A sophisticated human smuggling ring that illegally moved migrants from Haiti across a number of Latin American countries into Chile shows that the Caribbean nation’s crisis remains a gold mine for criminal gangs.
In August, Bolivian authorities caught and deported at least 142 Haitian migrants, while at least 22 more were arrested in Chile. In September, both countries initiated an investigation and have since moved against the alleged people smugglers. Bolivian authorities arrested three Haitian nationals with legal residency suspected of partially organizing the scheme, as well as Bolivian drivers who transported the migrants, according to BioBio Chile citing the Attorney General’s Office.
At a September 5 press conference, Bolivian Interior Minister Arturo Murillo said that the network is an “international gang and … we will pass on information to our partners in other countries to get to the bottom of this problem.”
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The full international dimension of the problem soon became apparent. The Haitians were apparently first crossing into the Dominican Republic, where they were taken on flights to Guyana and then moved through Brazil and Bolivia into Chile, according to the BBC.
The scheme was lucrative. Chilean media reported that the migrants had to pay $3,000 a head just to leave Haiti, with more costs piling up along the way as they moved through different countries.
The number of migrants caught is likely far from the real total. Chile’s former foreign minister, Heraldo Muñoz (2014-2018), stated that the increase in Haitian migrants had been seen for years.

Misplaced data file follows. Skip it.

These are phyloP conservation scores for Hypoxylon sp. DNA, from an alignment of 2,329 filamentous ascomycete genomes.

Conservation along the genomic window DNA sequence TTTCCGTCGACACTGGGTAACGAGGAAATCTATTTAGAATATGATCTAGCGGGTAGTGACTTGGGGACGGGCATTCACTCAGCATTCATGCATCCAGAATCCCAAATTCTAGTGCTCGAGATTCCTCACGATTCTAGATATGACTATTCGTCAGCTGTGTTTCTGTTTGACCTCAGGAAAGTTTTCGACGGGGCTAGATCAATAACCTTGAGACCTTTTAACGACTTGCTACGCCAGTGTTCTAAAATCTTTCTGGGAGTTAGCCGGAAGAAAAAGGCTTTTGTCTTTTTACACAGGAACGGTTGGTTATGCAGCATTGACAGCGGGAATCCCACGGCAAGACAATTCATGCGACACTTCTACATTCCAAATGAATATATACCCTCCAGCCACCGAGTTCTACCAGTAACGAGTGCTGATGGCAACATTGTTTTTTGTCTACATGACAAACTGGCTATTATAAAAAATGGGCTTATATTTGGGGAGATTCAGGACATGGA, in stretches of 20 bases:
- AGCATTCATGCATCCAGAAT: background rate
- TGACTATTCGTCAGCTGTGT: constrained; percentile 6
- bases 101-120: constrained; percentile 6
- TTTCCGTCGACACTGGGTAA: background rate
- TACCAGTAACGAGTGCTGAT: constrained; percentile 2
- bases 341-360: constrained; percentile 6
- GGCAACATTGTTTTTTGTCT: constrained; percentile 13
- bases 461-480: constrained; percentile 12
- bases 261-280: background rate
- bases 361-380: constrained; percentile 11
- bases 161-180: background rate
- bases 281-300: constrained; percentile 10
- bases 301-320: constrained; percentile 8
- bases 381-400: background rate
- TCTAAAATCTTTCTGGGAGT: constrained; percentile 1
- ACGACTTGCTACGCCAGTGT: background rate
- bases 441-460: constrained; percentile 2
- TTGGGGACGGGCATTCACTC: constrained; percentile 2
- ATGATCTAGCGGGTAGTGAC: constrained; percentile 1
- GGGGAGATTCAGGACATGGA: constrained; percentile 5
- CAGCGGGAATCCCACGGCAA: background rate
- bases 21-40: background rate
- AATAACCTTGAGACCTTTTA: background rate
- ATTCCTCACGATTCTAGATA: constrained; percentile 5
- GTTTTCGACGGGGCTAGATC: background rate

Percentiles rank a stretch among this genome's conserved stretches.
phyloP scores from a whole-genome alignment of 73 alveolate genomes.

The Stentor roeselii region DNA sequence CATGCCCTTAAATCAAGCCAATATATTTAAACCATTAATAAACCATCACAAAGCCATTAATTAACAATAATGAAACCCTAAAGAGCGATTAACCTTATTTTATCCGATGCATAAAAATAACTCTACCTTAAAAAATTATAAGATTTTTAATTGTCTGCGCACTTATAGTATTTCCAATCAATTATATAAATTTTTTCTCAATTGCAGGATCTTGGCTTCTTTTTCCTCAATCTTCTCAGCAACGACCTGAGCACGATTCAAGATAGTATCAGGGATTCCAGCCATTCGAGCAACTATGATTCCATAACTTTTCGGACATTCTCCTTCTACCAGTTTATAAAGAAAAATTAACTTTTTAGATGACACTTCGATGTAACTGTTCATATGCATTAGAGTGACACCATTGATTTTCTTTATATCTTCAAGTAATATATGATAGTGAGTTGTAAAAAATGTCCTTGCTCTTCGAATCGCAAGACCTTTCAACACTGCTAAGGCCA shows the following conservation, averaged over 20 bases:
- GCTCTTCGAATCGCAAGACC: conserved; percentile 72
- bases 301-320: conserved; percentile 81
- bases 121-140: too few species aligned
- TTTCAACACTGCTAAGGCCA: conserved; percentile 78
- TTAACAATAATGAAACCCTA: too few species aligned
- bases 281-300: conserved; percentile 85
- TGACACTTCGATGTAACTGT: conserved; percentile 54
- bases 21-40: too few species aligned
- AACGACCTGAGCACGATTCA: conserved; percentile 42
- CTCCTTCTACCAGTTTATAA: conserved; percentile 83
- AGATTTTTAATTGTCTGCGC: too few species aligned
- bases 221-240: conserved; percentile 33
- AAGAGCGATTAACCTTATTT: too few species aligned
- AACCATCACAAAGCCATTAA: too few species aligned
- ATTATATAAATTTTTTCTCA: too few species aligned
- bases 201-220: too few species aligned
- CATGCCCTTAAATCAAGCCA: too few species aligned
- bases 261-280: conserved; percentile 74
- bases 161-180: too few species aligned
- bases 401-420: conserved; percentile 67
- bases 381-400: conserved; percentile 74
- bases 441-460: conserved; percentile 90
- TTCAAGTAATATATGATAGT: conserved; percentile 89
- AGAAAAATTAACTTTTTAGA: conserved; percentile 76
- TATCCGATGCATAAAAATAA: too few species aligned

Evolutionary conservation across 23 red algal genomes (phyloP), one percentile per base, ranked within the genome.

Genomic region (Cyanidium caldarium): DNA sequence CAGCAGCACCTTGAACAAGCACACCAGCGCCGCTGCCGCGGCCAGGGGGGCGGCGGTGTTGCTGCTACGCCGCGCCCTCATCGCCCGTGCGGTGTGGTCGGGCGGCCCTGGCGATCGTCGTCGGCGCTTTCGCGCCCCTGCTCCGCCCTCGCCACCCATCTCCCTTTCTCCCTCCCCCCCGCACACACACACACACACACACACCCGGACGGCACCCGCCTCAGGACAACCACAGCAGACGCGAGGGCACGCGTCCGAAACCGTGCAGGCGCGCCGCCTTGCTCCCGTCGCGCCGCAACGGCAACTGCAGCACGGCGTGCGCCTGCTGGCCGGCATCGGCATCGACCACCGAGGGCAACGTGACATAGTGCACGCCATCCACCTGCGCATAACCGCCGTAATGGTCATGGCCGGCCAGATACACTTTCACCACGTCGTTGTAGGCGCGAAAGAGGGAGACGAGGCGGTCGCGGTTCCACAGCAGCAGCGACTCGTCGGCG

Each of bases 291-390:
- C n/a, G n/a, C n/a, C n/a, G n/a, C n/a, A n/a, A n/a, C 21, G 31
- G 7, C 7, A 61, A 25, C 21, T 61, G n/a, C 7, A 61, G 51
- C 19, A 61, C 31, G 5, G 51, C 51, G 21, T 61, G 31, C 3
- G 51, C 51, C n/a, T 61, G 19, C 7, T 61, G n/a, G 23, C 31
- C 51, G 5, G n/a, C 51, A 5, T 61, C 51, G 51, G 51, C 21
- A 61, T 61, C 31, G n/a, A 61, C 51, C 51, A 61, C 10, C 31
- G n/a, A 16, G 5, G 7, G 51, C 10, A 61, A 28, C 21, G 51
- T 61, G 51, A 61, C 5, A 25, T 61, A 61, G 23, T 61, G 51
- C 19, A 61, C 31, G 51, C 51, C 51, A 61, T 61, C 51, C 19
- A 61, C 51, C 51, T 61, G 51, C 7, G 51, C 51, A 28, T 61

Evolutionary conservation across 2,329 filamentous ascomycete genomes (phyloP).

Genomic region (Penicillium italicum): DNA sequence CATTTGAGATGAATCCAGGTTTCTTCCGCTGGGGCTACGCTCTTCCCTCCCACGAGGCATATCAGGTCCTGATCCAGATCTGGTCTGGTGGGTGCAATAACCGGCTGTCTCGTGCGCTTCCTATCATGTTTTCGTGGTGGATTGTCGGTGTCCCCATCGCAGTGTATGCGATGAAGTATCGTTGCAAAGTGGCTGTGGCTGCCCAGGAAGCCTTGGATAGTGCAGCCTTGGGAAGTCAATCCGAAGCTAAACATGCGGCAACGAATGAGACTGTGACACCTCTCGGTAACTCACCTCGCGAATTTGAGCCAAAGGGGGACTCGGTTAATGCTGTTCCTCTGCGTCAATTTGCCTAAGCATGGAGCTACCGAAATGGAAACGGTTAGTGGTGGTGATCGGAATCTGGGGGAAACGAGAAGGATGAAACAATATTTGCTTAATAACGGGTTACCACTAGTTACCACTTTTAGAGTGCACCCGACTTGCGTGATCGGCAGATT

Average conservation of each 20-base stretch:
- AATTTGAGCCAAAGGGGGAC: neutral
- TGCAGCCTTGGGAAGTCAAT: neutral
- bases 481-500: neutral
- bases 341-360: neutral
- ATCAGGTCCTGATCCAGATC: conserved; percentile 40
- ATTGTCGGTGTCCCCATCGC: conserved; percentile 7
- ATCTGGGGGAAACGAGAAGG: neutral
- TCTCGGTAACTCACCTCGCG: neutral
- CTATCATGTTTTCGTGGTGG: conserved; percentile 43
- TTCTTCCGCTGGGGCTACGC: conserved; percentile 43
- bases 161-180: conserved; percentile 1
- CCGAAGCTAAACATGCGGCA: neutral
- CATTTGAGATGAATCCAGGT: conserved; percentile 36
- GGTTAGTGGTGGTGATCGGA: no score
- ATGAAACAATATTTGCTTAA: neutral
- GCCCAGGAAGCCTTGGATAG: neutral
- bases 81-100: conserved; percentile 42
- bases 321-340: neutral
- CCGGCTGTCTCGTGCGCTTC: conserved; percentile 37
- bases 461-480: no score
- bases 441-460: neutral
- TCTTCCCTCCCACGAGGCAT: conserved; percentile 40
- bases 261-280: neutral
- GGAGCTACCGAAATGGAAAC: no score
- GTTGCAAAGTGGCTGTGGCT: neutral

“Companies in Port-au-Prince are dedicated to getting Haitians to sell their house, to sell everything they have, to pay $3,000 dollars in exchange for a job contract in Chile and a plane ticket,” he told the BBC.
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Despite being the poorest country per capita in the Western Hemisphere, according to the World Bank, Haiti’s political, security and economic crisis has lined the pockets of criminal gangs. And Chile has been a destination of choice, given its friendlier stance on migration and perceived economic opportunities.
In 2018, it was estimated by the country’s border police that as much as one percent of the Haitian population, or 105,000 people, had migrated to Chile. At the time, Chile’s investigative police (Policía de Investigaciones – PDI) stated that human smugglers bringing Haitians to Chile were making 160 million Chilean pesos (over $200,000) a week. To get around a rule requiring them to prove they had the means to support themselves in the country, Haitian migrants showed their bank accounts were well-stocked before emptying them to pay the traffickers once in the country.
But that same year, Chile tightened migration requirements, eliminating a temporary work visa that many migrants from Haiti, Venezuela and other countries had used to enter. Deportations soon followed and the number of migrants staying in the country also fell.
But this has not stemmed the problem entirely. Migrants continue to pay thousands of dollars to criminal gangs, despite Chile having significantly tightened its migration requirements. And while Bolivia caught 142 migrants in August, its government believes numbers have fallen significantly due to the coronavirus.
“Before the pandemic, it must have been much worse,” Marcel Rivas, Bolivia’s director of migration, told the BBC.
Other criminal economies have also benefited from the flow of people from Haiti, with migrants reportedly being used to carry drugs inside Chile. The Bolivian government has also claimed the Haitian migrants caught in August were connected to sex work and even organ trafficking, but has so far provided no evidence of this.